Home & Garden Columns

About the House: Walking on a Roof

By Matt Cantor
Thursday September 04, 2008 - 09:41:00 AM

Now, straight off, I want to say that climbing ladders and walking on roofs is not for everyone. In fact, it’s not for me. I have to do it for my job and, frankly, I hate it. Well, not all the time, but there are days when I dread it and I’ll tell you some stories of occasions that either validated my dread or exacerbated it. 

Truth be told, I’ve always been a scaredy-cat. I don’t ride a motorcycle, I’ve never jumped out of a plane and I don’t like driving on mountain roads. So much for my virility; I’m a sensitive male. Notwithstanding, I do have to do a few things in my job that make me seem pretty macho. Nobody likes crawling through crawlspaces but for me it’s no problem. 

ºApparently, I’m not particularly claustrophobic (and the wildlife is grossly overly dramatized). I have to handle wiring and open live electrical panels but, again, not a problem. I understand the danger and know how to keep myself safe. But when it comes to heights, things are not good and they’ve gotten worse with time (again, I’ll tell you more about that later). Nonetheless, I’ve been climbing ladders for many years and I continue to do so with decreasing comfort.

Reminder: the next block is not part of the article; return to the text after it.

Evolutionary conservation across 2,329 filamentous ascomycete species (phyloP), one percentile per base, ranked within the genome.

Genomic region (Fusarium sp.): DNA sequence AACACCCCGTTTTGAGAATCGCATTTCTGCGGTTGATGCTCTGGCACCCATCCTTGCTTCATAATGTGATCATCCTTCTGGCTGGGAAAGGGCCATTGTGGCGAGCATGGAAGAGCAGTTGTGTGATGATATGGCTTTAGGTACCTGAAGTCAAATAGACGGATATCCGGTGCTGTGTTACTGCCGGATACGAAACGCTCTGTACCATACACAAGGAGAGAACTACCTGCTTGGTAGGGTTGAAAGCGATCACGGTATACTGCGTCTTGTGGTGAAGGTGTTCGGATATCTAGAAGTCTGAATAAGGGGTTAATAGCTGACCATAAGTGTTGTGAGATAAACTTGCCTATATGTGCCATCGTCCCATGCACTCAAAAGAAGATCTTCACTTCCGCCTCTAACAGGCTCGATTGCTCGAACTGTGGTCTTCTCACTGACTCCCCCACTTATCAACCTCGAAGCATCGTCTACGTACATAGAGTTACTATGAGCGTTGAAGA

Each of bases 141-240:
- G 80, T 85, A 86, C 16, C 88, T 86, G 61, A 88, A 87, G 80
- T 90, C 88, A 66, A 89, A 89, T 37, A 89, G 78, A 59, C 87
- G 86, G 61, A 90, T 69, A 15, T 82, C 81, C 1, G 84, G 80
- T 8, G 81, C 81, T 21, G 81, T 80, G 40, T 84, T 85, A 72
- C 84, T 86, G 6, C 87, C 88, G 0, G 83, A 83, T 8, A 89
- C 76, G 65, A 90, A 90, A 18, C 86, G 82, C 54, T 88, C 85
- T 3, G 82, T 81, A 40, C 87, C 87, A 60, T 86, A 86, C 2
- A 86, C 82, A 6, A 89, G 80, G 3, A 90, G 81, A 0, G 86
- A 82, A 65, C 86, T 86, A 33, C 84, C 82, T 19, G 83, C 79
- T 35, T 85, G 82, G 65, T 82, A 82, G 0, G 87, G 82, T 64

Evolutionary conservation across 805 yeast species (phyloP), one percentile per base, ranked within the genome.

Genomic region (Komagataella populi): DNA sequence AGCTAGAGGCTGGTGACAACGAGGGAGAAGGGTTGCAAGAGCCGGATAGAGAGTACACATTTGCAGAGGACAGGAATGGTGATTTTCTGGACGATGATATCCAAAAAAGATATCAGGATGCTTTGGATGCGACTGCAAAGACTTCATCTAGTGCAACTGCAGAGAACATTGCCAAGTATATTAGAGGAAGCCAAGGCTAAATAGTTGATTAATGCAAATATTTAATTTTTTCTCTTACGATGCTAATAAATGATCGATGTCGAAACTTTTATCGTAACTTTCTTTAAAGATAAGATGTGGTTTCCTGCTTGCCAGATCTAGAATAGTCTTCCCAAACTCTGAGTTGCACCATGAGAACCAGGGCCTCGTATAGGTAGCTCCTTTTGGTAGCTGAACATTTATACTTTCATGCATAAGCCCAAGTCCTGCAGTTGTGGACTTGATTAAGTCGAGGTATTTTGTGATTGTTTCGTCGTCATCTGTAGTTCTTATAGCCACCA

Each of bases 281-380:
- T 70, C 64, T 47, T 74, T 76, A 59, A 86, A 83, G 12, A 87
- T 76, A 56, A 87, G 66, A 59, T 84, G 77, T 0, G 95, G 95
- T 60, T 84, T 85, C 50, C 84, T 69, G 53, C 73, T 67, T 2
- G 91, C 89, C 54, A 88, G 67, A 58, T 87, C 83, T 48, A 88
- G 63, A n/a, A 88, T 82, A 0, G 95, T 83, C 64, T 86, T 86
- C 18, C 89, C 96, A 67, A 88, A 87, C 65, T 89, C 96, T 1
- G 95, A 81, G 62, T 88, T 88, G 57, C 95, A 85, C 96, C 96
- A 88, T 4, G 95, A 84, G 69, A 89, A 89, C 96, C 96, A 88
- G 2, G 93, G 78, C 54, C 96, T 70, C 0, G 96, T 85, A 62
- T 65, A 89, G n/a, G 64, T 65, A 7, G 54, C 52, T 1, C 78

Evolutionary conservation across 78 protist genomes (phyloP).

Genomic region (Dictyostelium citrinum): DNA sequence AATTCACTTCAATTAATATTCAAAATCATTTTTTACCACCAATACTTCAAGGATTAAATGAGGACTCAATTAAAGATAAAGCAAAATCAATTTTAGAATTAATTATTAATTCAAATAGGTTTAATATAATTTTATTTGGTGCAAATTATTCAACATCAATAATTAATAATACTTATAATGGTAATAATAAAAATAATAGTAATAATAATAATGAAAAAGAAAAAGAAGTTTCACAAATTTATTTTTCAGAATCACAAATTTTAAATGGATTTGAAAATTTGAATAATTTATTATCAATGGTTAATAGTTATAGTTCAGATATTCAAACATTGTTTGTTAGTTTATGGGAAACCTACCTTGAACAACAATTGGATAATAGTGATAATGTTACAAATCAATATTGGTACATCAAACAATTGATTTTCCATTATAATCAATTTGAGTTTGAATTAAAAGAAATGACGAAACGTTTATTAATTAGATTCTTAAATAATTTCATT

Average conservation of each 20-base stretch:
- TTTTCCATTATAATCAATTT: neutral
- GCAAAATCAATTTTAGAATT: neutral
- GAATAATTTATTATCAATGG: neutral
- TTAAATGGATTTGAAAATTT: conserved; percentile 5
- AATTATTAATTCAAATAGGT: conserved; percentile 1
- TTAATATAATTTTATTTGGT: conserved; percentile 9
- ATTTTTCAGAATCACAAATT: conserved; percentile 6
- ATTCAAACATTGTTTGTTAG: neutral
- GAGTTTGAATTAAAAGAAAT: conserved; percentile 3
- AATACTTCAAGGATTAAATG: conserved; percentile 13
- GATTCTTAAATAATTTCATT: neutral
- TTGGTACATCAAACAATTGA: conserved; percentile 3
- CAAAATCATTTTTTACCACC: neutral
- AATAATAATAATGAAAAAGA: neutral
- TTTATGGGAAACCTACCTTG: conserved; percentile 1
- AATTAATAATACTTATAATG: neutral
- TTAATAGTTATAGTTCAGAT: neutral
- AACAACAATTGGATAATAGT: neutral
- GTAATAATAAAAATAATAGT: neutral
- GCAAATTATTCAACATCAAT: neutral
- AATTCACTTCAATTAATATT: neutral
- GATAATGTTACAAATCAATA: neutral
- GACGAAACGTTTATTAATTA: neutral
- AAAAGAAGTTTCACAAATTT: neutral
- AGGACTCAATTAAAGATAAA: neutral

Some years ago, I had an experience that, for better or worse, may have caused some increased wariness on my part. My ladder just barely reached the edge of a particular roof edge and I could not gauge the incline from the ground. I launched up the ladder, snaked myself off onto the roof and crawled up toward the ridge. Then it happened. I looked back. My heart began to pound and I was overtaken by dread. What had I done? I was now on a slightly slippery surface at a steep incline and the ladder was far behind me only just barely peeking over the edge. I was mortified and it took some time to calm myself down enough to work my way backward, which I did very slowly and with elephantine trepidation. Eventually, I worked my way back to the ladder and somehow slithered, one toe at a time, back onto the ladder. 

Ultimately, I got down, but the experience was hard to put behind me. I still feel it from time to time when the situation is similar. Vexingly, this has happened to somewhat lesser degrees in subsequent years but I have learned a few things that have decreased the effect. First, I’m getting older and my body is telling me that I don’t have the balance that I once had and should curtail some of the acrobatics I once considered de rigueur in the performance of my duties. Secondly, I’ve stopped expecting myself to do with my ladder what should rightly be performed with a longer ladder. Here’s the rule one should follow if you are foolhardy enough to climb on roofs: One should have three rungs of the ladder above the roof (some say three feet). This allows one enough grasp to be well connected to the ladder prior to placing any part of the body over the edge.